IN CINEMAS NOW
RUNNING TIME: 150 min
REVIEWED BY: Dr Lenera, Official HCF Critic
1300 BC, Ancient Egypt. Moses, a general and member of the family, saves the life of Prince Ramesses in a battle with Hittites. Later, the pharaoh Seti I sends Moses to the city of Pithom to meet with the Viceroy Hegep, who oversees the Hebrew slaves. There, he is appalled by the horrific conditions of the slaves and is told that he is actually the child of Hebrew parents who was sent by his sister Miriam to be raised by Pharaoh’s daughter. Moses is stunned at the revelation and leaves angrily. Two traitorous Hebrews overhear this and report their discovery to Hegep. Set I dies after Moses’ return to Memphis, and Ramesses becomes the new Pharaoh. Hegep arrives to reveal Moses’ true identity, and Ramesses decides to send Moses into exile….
So again we have a religious themed movie that has provoked some controversy, in this case mostly concerning the casting of white actors in the lead roles and events which were Acts of God in the Bible now being attributed to natural causes. The thing that mostly bothered me about the film before I even saw it was that it would probably be yet another really poor effort from Ridley Scott, whose films just seem to be getting worse and worse, even if one has to admire a guy who is 77 years old and is still able to turn out a film almost every year. Of course there’s also the fact that the story of Moses has had at least three good and very different retellings and doesn’t really need another one, to the point where the most another version can really do is take advantage of the advances in special effects. Surprisingly, Exodus: Gods And Kings manages to stem Scott’s decline and is nowhere near as bad as the general critical reception it seems to have received. It’s much like Noah, muddled, badly flawed in places but admirably ambitious and generally entertaining as long as you don’t expect to see a faithful retelling of the Bible story.
One thing I should point our right away though is that this is a determinedly Atheist retelling of the story, in this respect actually not quite like Noah which was virtually Atheist but explored Christian values and ideas with respect. I don’t think it quite says that the miracles were definitely not due to any supernatural invention – to me, it seems like we’re left to make up our own mind and that’s probably the healthiest way to do it for our times [there are some good moments when one of Ramesses’s advisors tries to explain away the plagues, but does it in an amusing manner that makes it seem like he doesn’t believe what he is saying] but, whether God is supposed to be an illusion of a guy who could be quite mad, or not, this movie quite clearly portrays him as an imperious, dislikeable young boy [though it’s not clear if he’s God’s emissary or God himself] who is mercilessly violent and vindictive with no kindness or compassion whatsoever. There are even scenes where Moses argues against God and seems to be in the right. Now not being Christian I don’t mind the film’s obvious Atheist point of view and can enjoy it more as a combo historical drama/fantasy spectacular, but it’s undoubtedly a far more simplistic approach than Noah’s cynical but measured and interesting one. I must say that the script for this movie is, despite the input of Steven Zailian, one of its worst aspects, with a bad idea for every good one and often lame dialogue, though the whole film is very cold and distant. What we witness on screen is generally absorbing and enjoyable, but it’s hard to care about anyone on it, including its fascinating main character.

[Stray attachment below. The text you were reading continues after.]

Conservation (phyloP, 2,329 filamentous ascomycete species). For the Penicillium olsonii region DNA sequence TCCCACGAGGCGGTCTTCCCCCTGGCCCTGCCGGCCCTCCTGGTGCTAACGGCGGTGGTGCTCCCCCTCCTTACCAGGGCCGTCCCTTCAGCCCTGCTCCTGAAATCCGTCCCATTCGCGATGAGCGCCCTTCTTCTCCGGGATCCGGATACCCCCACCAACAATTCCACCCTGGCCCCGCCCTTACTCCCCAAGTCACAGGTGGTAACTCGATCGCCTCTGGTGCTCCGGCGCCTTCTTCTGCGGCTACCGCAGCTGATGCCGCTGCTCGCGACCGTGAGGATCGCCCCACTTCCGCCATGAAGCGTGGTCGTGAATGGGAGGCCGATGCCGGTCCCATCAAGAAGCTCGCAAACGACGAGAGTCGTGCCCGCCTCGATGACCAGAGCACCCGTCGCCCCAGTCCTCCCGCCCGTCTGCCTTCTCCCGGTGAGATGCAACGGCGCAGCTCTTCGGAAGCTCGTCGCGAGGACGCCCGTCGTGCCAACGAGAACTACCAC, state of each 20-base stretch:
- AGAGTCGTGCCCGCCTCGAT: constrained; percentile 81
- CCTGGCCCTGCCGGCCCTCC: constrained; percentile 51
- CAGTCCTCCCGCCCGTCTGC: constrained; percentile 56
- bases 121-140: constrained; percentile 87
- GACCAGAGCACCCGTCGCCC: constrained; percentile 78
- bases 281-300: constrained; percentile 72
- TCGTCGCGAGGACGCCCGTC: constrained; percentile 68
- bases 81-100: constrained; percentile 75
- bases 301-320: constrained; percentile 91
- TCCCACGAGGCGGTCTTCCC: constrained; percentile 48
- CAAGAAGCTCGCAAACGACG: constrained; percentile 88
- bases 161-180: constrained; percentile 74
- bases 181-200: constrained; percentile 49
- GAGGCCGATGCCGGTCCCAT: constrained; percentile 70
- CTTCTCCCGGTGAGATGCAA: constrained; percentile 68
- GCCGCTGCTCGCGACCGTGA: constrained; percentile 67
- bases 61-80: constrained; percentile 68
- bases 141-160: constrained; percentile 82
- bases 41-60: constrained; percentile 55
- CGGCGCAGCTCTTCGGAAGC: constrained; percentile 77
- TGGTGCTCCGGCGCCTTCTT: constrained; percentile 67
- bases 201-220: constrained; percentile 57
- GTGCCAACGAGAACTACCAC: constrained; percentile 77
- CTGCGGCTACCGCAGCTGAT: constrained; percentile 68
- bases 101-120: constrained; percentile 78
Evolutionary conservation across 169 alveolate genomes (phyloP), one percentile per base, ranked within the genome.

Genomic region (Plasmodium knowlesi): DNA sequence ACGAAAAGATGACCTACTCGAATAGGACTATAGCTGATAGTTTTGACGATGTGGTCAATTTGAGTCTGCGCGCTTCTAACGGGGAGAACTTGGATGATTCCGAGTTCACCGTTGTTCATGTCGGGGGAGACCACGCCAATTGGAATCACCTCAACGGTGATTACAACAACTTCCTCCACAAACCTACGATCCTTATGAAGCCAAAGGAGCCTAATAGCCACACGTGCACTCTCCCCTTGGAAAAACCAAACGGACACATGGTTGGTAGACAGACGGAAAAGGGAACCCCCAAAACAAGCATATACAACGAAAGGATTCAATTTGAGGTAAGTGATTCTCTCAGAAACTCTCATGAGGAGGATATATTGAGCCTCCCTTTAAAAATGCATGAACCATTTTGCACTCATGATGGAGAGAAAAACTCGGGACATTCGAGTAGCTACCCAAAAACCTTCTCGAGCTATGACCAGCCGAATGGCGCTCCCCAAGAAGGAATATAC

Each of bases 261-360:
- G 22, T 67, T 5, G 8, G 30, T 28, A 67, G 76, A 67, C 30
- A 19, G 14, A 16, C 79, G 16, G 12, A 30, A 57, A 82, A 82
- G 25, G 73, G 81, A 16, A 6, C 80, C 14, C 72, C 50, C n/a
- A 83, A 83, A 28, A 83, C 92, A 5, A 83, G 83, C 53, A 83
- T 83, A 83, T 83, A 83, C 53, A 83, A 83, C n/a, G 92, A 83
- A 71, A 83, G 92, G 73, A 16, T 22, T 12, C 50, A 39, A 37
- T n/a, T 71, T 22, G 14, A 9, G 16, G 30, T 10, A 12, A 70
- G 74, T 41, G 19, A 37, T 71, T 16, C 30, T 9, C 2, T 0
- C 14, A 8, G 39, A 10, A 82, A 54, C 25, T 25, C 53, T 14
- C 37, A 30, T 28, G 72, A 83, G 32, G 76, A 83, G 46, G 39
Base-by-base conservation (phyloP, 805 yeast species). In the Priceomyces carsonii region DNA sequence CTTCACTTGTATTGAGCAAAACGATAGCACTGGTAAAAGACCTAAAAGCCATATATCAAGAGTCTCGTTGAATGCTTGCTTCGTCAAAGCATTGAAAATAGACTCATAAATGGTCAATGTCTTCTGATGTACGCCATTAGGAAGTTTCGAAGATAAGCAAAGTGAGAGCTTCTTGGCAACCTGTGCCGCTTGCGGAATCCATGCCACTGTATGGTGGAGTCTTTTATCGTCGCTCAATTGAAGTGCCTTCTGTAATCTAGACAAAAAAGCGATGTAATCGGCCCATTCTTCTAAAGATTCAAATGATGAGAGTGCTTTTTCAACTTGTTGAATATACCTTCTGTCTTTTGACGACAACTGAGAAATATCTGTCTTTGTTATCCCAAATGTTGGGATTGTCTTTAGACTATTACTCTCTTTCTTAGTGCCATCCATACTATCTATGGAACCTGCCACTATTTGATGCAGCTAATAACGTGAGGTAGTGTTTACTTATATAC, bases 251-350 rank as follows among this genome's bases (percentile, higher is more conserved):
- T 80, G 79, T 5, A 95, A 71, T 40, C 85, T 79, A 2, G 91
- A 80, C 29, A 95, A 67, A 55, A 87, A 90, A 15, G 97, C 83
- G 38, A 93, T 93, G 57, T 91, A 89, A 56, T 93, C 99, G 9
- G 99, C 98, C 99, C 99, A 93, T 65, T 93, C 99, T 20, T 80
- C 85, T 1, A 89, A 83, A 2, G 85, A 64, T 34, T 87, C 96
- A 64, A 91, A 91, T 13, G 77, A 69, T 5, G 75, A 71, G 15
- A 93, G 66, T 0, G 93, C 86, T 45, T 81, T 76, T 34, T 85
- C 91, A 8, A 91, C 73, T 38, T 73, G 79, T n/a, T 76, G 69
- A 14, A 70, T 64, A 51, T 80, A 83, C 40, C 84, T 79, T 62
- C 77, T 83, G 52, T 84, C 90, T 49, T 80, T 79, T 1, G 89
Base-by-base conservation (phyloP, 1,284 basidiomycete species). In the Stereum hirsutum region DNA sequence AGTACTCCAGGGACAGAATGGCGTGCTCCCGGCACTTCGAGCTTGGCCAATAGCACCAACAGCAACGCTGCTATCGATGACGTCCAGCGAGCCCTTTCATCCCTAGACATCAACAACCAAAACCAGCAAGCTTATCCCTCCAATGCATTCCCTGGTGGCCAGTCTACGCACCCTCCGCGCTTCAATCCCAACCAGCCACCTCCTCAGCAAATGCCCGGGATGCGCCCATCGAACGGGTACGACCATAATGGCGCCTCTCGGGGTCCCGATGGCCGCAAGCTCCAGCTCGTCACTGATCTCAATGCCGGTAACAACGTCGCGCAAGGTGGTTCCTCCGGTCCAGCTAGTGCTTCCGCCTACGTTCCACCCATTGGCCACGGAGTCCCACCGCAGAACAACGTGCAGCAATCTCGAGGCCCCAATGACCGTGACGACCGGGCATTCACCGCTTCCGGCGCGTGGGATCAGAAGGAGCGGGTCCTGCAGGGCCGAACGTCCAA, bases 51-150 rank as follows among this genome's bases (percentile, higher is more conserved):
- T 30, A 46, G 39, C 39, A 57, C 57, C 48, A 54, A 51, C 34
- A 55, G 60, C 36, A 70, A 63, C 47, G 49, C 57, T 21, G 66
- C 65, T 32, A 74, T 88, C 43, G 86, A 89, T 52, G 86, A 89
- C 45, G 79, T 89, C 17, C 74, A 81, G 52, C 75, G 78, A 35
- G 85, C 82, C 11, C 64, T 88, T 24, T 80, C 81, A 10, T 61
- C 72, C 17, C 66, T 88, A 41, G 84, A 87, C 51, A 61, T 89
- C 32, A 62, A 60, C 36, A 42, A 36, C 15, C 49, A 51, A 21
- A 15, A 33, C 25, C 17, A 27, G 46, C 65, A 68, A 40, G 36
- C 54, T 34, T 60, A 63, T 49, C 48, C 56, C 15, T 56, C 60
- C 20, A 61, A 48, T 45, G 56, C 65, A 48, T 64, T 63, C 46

We open with a battle and it’s a rather good one, the camera getting right in the thick of it without quite resulting in the sick-making shakycam that is prevalent these days for such scenes. It’s also pretty brutal, even if the violence isn’t dwelt upon. In fact, this is an astonishing vicious, graphic and dark film for a 12A, once again showing how idiotic this certificate is [how the hell can this get the same rating as Avengers Assemble?]. The vivid depiction of the plagues almost turns this into a horror movie, while a silly but rather cool scene where crocodiles bloodily devour some people on a boat will really make you wonder what our censors are playing at, and what was actually cut out of the film, since Scott has talked of a four hour cut which may get a release on Blu-ray. This one is a bit disjointed and sometimes shows evidence of its heavy editing. Moses meets the woman who will become his wife, he says he’s going to leave, he enters a room where she’s weaving, then we cut to the wedding ceremony without even getting to see a proposal! Sigourney Weaver’s character also seems to have been dreastically cut down.